The samson.SBQuantity sub-module contains Python bindings for SBDQuantity from SAMSON API - it contains all classes related to handling physical units in SAMSON. It allows you to operate with all the possible units from SAMSON API, create your own quantities, and do arithmetic operations on them.

The next unit systems are available:

Each unit system has an according base class and a set of convenience constructors for the most used units (see the description for each unit system). These convenience constructors present each unit in the unit system and their combinations and they internally call the unit system’s base class with proper SBQuantity units. In the case if there is no convenience constructor for a quantity in a unit system that you want to use, you can create it using the unit system’s base class by providing exponents and scales or by combining quantities with existing convenience constructors using arithmetic operations.



For now, unit systems support only the integer-based scales, e.g, SI unit system supports square length but not length to the power of 3/2.

See also

SAMSON SDK: The SBDQuantity Library

SAMSON SDK: SBDQuantity for the comprehensive list of available physical units.


To initialize a physical quantity you can use either the full name of the quantity or its short-name. For example, the next two definitions are equivalent:

# is the same as

print(SBQuantity.picometer(1.23) ==    # True

It is possible to initialize quantities based on quantites of the same type, e.g.:

# is the same as

print(SBQuantity.angstrom(SBQuantity.nm(1)) == SBQuantity.angstrom(10)) # True

You can get a floating-point value of quantities in the next way:

l = SBQuantity.nanometer(1.2)
t = SBQuantity.femtosecond(0.5)
# the same using short-names:
l = SBQuantity.nm(1.2)
t = SBQuantity.fs(0.5)

# get floating-point value

You can convert them to another quantity, like this:

# the same using short-names

SBQuantity.force(1.0).nN # force in nano Newtons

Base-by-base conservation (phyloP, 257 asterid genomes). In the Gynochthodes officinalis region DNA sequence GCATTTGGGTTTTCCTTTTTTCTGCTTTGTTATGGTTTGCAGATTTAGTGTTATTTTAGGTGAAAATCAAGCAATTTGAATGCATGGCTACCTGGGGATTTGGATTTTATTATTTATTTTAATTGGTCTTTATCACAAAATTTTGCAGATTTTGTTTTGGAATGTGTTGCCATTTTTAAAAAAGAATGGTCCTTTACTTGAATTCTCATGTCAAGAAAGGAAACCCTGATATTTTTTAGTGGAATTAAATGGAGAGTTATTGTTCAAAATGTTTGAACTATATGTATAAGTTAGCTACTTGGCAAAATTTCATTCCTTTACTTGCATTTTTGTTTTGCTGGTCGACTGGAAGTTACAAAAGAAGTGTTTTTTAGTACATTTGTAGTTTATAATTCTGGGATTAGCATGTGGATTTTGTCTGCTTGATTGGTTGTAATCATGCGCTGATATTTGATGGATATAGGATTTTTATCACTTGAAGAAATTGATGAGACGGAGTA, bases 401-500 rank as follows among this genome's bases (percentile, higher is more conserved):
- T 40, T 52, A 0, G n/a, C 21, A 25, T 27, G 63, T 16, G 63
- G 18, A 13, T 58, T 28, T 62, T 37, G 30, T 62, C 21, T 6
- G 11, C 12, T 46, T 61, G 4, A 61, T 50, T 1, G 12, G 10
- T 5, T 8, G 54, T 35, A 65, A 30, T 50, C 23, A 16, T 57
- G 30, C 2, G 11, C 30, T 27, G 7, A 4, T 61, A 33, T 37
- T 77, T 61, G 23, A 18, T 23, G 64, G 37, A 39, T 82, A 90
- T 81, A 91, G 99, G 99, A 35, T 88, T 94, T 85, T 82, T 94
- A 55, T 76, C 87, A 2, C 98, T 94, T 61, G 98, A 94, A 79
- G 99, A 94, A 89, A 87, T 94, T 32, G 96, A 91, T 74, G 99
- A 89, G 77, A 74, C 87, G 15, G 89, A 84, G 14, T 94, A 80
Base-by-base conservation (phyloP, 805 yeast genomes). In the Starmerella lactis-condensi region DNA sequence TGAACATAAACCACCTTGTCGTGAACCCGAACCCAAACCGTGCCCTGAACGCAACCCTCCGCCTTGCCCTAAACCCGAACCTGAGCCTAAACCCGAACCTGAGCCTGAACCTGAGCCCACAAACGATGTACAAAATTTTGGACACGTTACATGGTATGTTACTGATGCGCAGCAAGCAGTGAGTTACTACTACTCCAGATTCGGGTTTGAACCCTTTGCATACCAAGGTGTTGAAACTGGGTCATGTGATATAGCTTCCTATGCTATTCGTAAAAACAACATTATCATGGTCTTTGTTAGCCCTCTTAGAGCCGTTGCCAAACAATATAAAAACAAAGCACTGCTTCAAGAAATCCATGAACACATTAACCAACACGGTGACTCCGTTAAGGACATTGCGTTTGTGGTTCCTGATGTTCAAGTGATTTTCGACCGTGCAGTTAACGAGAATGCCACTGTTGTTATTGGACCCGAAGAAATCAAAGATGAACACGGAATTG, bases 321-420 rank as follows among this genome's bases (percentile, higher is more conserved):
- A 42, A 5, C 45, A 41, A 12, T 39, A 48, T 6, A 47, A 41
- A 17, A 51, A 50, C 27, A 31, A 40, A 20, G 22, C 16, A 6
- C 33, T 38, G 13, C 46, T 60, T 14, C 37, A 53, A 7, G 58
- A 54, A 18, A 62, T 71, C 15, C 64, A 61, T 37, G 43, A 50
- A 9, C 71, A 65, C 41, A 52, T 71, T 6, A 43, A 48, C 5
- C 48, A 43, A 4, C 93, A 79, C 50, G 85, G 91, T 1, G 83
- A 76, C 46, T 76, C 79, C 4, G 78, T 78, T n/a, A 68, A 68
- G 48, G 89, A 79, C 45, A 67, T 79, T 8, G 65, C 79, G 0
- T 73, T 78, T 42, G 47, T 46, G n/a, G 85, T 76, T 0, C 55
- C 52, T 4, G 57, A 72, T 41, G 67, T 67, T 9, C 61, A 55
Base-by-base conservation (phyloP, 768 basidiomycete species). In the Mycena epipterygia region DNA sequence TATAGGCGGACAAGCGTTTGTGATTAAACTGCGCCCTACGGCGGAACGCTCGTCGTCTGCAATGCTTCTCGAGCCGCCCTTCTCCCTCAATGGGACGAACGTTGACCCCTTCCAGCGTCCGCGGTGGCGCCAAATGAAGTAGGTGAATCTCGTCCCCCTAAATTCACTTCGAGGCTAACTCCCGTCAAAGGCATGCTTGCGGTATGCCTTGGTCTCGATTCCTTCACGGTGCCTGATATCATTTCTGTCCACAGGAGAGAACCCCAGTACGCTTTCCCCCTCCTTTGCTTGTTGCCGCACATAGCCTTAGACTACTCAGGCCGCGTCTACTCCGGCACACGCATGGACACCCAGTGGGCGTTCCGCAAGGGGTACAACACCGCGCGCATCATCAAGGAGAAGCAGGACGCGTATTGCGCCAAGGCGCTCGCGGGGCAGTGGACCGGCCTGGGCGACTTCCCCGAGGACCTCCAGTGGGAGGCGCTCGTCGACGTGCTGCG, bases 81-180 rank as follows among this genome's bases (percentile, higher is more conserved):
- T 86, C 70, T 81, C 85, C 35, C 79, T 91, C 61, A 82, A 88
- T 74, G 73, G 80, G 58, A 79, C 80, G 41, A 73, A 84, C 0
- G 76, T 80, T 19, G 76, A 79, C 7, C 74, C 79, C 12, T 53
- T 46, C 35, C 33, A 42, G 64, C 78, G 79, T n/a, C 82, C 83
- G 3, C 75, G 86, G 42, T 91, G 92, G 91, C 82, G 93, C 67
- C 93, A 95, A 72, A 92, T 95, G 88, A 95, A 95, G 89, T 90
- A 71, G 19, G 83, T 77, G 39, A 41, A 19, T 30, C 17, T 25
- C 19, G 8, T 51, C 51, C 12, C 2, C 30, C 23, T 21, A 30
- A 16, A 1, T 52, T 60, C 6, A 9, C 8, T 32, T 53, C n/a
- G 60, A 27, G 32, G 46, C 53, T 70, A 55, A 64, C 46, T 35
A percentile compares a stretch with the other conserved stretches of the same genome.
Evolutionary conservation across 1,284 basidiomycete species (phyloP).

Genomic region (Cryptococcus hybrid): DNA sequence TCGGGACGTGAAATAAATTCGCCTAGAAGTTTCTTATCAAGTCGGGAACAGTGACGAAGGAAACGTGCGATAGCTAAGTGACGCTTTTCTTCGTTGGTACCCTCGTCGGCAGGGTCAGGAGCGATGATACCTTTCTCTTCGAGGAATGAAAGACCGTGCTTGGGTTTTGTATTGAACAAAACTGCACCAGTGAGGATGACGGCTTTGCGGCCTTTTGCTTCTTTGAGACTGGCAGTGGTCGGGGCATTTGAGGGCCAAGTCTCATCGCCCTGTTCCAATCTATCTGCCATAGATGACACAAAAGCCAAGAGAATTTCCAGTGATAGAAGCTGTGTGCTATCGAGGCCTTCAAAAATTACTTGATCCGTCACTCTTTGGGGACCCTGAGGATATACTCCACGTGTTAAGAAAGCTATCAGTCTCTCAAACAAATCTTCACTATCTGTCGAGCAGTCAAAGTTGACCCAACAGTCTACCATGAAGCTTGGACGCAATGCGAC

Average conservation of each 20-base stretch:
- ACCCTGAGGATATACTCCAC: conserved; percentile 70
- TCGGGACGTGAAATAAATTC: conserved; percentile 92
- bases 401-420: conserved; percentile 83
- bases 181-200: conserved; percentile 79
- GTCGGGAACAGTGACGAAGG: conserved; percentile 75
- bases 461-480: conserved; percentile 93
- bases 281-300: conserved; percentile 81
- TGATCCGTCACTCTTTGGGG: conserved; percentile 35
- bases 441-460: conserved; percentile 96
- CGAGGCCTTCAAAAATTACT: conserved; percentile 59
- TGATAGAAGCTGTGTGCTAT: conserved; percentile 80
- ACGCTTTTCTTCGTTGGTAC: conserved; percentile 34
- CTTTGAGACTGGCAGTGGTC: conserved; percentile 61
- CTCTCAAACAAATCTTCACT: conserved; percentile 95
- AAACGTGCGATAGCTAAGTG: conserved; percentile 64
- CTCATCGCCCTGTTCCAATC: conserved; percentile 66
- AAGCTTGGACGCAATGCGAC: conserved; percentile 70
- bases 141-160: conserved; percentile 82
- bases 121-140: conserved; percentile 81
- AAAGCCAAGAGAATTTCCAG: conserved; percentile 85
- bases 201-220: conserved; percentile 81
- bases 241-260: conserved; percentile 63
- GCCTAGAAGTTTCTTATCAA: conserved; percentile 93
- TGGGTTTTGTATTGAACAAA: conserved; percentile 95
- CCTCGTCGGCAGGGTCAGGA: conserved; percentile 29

Arithmetic operations can be used with quantities, for example:

SBQuantity.nanometer(1.2) / SBQuantity.femtosecond(0.5)   # equal to SBQuantity.picometerPerSecond(0.6)
# or using short-names:
SBQuantity.nm(1.2) / SBQuantity.fs(0.5)                   # equal to SBQuantity.pmPerS(0.6)

Mathematical functions#

The samson.SBQuantity module also provides a set of mathematical functions that can be used with quantities:

Conversion between unit systems#

An SBQuantity object in each unit system has attributes that provide the possibility of converting it into an appropriate SBQuantity object in another unit systems, if possible.

# energy in the SI units
energy =
# conversion to eV in the Electronvolt Unit System

# mass in SI units
mass = SBQuantity.yoctogram(12)
# from yoctogram to dalton (or using short names: mass.Da)
mass_in_dalton = mass.dalton
# from yoctogram to auMass
mass_in_au = mass.auMass

# energy in SI units
energy = SBQuantity.kilojoule(13)
# from joule to joulePerMole (or using short names: energy.JPerMol)
energy_in_JPerMol = energy.joulePerMole
# from joule to electronvolt (or using short-names: energy.eV)
energy_in_eV = energy.electronvolt
# from joule to kilocaloriePerMole (or using short-names: energy.kcalPerMol)
energy_in_kcalPerMol = energy.kilocaloriePerMole
# from joule to hartree (or using short-names: energy.Eh)
energy_in_hartree = energy.hartree

The following conversions are defined:

Unit systems#

This module provides the possibility to operate with quantities in the following unit systems:

See the list of all available units:

Physical constants#